Sunday, November 28, 2010
Korea: The Fate of a Cold War Vestige
[Update: Andrei Lankov of Kookmin University, Seoul, South Korea, has a singularly lucid view of the recent cross-border shelling: North Korea is peculiar (we knew that) and this is how it asks for money. South Korea must not overreact and provoke a hugely destructive military conflict when all it has to do is part with a little bit of money.]
Over the course of the Cold War, the two superpowers—USA and USSR—built up an inventory of unresolved conflicts, which they, by tacit agreement, placed in deep freeze for the duration of their combined existence. In some cases, ethnically homogeneous entities were split up across artificial political boundaries, while in other cases disparate ethnic groups were held together by force within a single artificial political unit. Once the USSR collapsed, the multi-ethnic entities—Georgia, Moldova and Czechoslovakia—did their best to break apart, while the partitioned ones did their best to try to reunify. While some of these frozen conflicts—most notably Germany—needed both superpowers to remain refrigerated, one particular example—Korea—remained well-preserved even after the the collapse of the USSR, with the North providing its own, self-sufficient source of refrigeration.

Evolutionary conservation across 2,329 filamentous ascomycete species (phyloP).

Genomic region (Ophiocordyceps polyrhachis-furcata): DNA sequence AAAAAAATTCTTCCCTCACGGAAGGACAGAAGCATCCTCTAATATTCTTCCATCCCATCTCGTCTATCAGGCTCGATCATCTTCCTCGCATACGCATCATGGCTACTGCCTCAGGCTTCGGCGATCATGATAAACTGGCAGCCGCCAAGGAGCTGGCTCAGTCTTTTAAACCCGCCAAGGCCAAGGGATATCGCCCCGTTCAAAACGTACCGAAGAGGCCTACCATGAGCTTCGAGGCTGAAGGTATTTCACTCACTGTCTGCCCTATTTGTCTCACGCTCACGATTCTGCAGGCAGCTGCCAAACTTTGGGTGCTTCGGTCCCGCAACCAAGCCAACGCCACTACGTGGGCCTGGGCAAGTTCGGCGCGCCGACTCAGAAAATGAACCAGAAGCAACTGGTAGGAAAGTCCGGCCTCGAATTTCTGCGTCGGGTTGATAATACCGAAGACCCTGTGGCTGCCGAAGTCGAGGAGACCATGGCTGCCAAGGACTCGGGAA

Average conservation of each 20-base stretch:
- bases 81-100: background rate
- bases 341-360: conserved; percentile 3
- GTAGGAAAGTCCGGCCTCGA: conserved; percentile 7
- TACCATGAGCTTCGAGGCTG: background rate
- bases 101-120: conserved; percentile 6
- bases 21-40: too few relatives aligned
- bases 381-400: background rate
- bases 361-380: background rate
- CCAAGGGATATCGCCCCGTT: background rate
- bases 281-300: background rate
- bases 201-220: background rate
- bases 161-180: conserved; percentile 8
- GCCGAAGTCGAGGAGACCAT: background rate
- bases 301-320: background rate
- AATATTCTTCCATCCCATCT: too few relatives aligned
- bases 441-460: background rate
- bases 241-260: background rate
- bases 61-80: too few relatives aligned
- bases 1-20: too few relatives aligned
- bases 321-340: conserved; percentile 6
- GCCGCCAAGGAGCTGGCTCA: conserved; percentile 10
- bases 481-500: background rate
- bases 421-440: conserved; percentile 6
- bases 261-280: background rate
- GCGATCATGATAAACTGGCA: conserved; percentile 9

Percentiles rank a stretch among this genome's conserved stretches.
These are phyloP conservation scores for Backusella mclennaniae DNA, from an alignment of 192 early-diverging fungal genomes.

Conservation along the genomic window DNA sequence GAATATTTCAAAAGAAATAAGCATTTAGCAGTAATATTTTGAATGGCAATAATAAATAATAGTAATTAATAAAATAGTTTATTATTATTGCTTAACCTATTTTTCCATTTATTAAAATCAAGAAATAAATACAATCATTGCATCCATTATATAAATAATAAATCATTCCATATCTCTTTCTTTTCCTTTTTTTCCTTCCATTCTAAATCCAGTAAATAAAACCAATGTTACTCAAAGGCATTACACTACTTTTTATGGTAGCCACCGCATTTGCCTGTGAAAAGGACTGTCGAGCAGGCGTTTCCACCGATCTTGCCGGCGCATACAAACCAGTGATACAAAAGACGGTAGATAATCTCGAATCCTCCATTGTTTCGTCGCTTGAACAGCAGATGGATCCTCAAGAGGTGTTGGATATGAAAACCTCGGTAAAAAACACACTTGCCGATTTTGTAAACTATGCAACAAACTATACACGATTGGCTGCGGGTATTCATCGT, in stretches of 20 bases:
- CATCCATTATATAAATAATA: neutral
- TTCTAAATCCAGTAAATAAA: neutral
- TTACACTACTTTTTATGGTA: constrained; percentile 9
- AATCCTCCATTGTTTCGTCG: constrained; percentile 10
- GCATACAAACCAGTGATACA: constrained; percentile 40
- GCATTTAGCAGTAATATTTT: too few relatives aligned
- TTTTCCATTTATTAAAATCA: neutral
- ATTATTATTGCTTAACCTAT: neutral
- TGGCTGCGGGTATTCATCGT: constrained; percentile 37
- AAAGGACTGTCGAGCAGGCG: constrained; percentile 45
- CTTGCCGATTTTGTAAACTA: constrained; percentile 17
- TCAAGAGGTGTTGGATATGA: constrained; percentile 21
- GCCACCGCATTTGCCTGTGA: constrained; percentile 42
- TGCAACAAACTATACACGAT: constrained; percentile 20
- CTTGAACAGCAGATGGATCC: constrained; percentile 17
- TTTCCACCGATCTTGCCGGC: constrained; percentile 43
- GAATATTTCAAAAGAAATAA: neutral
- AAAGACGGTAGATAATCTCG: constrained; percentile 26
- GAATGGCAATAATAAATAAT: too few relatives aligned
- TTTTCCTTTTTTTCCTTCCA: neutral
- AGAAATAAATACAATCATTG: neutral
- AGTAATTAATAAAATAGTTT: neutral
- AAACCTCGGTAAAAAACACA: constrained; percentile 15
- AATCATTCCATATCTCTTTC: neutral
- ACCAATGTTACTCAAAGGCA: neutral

For now, the US military continues to maintain over a thousand foreign military bases around the world, including South Korea. Most of these serve no real purpose. Even while it was still opposing the Soviets, the US military morphed into a sort of grand extortion scheme: the American intelligence community exaggerated global threats, and the military spent copious public funds pretending to counter them. To this day the military remains Washington's single most powerful political lobby (Israel is a distant second) and thanks to its efforts America spends more on defense than most of the other nations of the world combined. But what it gets for all this money is in fact quite meager. There are just two things that the US military can do well: it can shoot civilians and blow things up with wild abandon (as it has been doing in Iraq and Afghanistan); it can also hold a proud and purposeful pose while doing nothing (as in South Korea and many other countries around the world). There is not a single country that is sufficiently defenseless, defunct and impoverished—not Iraq, not Afghanistan, not even Somalia—so that the mighty US military can successfully conquer and control it. (Perhaps Haiti—but only just after a major earthquake.)